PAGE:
DHS Drinking Water Program 23 Well Disinfection Dose (cont) 6 diameter well = 1.5 gallons / foot of depth Need well depth & static water level (SWL) 2 cups 5% bleach / 100 gallons water = 50 ppm Pump to waste.
DHS Drinking Water Program 24 Shock Chlorination Example Well = 200 feet deep; SWL = 120 feet 80 of water in 6 casing = 120 gallons of water in the well Since 2 cups of 5% bleach per 100 gallons of water will produce 50 ppm, use slightly over 2 cups. Flush after 24 hours.
DHS Drinking Water Program 25 Disinfection of Storage Tanks May be necessary if sampling indicates Access to tank (sight only, arms length, or physical entry) Tank drainage Where to? Discharge may be regulated Pump out if no drain
DHS Drinking Water Program 26 Disinfection Doses for Storage Tanks (per AWWA Std. C652 and OAR 333) 10 ppm for 24 hours (with tank full) 50 ppm for 6 hours 200 ppm sprayed or brushed on interior surfaces of empty tank
DHS Drinking Water Program 27 Chlorine Equipment Gas cylinders (and safety equipment) Chemical feed pumps Tablet dispensers / Erosion chlorinators Test kit DPD-type, color wheel or digital Orthotolodine (OTD) method or test strips not acceptable
DHS Drinking Water Program 28 Chemical Feed Pumps Positive-displacement type (LMI, BlueWhite) Peristaltic (Stenner) Meter-driven (no electricity)
DHS Drinking Water Program 33 On-site Hypochlorite Generator SALT NaOCl 100%
DHS Drinking Water Program 34 Electrocution Chamber
DHS Drinking Water Program 35 Disinfection CT Values Definition: CT values are a measurement of the effectiveness of chlorine disinfection against bacteria, viruses, and protozoa. Concentration * Time = C*T
DHS Drinking Water Program 36 CT Calculation CT = Cl 2 residual multiplied by contact time CT = [ mg / L ] X [minutes] = a number (no units expressed) Example: 0.2 mg / L times 30 minutes CT = 6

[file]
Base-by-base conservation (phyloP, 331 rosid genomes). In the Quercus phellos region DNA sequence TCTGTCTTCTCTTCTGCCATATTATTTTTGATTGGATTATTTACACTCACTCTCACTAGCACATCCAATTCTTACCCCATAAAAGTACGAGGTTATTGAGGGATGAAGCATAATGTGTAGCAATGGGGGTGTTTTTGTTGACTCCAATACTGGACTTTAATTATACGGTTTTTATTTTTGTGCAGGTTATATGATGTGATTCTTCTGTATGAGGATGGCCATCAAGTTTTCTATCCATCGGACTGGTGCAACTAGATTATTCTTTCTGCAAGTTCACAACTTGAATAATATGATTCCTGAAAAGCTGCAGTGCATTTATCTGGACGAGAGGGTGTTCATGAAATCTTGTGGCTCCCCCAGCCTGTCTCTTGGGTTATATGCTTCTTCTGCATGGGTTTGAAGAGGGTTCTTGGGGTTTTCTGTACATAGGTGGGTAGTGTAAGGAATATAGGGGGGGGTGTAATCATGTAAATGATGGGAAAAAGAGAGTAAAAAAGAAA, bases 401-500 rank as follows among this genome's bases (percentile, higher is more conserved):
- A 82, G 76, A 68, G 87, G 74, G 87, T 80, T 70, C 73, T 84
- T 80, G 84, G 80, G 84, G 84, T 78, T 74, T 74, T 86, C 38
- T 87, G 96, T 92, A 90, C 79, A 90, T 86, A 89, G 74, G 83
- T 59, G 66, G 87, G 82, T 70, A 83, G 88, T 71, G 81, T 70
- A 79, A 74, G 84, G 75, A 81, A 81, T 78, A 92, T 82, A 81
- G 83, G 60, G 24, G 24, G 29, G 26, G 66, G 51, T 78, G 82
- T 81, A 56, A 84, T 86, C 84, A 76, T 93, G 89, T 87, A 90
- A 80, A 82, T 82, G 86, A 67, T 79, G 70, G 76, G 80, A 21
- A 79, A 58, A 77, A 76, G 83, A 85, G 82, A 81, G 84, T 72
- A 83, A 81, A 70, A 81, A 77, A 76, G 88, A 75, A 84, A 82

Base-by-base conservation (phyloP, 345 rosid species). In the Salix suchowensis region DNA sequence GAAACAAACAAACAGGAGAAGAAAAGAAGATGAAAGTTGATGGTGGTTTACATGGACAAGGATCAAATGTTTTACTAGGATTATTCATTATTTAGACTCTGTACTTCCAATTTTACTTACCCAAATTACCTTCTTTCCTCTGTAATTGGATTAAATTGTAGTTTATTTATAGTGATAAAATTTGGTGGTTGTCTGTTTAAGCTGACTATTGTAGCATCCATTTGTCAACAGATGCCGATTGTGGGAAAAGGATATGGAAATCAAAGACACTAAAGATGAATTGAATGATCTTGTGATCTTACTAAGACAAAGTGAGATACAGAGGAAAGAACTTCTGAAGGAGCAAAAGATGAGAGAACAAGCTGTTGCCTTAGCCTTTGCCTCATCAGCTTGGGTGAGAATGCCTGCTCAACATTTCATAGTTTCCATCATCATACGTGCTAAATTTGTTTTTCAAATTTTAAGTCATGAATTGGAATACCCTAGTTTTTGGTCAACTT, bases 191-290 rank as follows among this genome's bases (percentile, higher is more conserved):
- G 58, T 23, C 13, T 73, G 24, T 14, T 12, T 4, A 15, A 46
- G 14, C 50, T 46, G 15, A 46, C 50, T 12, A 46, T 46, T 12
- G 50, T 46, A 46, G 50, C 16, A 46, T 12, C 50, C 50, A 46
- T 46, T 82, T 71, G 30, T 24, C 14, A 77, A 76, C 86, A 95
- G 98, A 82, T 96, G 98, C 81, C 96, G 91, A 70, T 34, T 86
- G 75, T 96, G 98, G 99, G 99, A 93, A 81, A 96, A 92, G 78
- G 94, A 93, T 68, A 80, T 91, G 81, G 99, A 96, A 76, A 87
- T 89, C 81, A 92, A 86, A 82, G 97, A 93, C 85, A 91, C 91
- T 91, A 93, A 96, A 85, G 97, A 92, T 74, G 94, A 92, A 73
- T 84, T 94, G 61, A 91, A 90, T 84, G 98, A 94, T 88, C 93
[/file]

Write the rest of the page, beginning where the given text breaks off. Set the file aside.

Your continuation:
DHS Drinking Water Program 37 The Magic Number 6 CT required = 6 30 minutes * 0.2 ppm Cl Assumptions: Water Temperature 10 o C (50 o F)
DHS Drinking Water Program 38 Required CT Values GW vs. SW Groundwater – Minimum CT = 6 Adequate for bacteria / virus kill Surface Water – Required CT varies with: pH, temp, and log-inactivation requirement
DHS Drinking Water Program 39 Disinfection Contact Time (not to be confused with CT Calculation) Determined by Tracer Study or interim estimate Time = effective volume of contact chamber / flow Time = [minutes] = [gal] / [gpm] Pipe flow is ideal I.e., 100% credit for pipe volume Storage tanks likely have short-circuiting
DHS Drinking Water Program 40 How Do You Really Measure Contact Time? T = V / Q 1.Determine peak demand flowrate Does system have an effluent flowmeter? 2.Look at the configuration of system. 3.Make estimate based on tank configuration & length of pipe Assume 10% of tank volume if unknown. 4.Calculate contact time using effective tank volume and effluent flowrate.
DHS Drinking Water Program 41 Chlorination Concerns Disinfection by-products (DBPs) THMs and HAA5s DBP production encouraged by: High chlorine levels Long contact time Warm weather High source water TOC
DHS Drinking Water Program 43 Ultraviolet Light Effective non-chemical disinfectant Suitable for small systems with few distribution lines Must meet plan review requirements: Minimum dosage 38 mWsec / cm 2 Intensity monitor Automatic shut-off
DHS Drinking Water Program 44 UV Pros & Cons Advantages: No chemicals, therefore no DBPs No contact time required Simple Low operation & maintenance cost Disadvantages: No residual that protects distribution system
DHS Drinking Water Program 45 Ozone (O 3 ) Disinfection and taste/odor control Produced by electricity and air or pure O 2 Inactivates Cryptosporidium Must be generated on-site Leaves minimal disinfectant residual Costs 4 times more than conventional disinfection, yet cheapest LT2 option
DHS Drinking Water Program 46 Onsite O 3 Generation Liquid O 2
DHS Drinking Water Program 47 Demo SS Injection w/ Nozzles
DHS Drinking Water Program 48 MIOX Mixed Oxidants – mostly hypochlorite, ozone, and peroxides Produced on-site Requires electricity, rock salt, and water Special equipment needed, difficult for small systems Produces less DBPs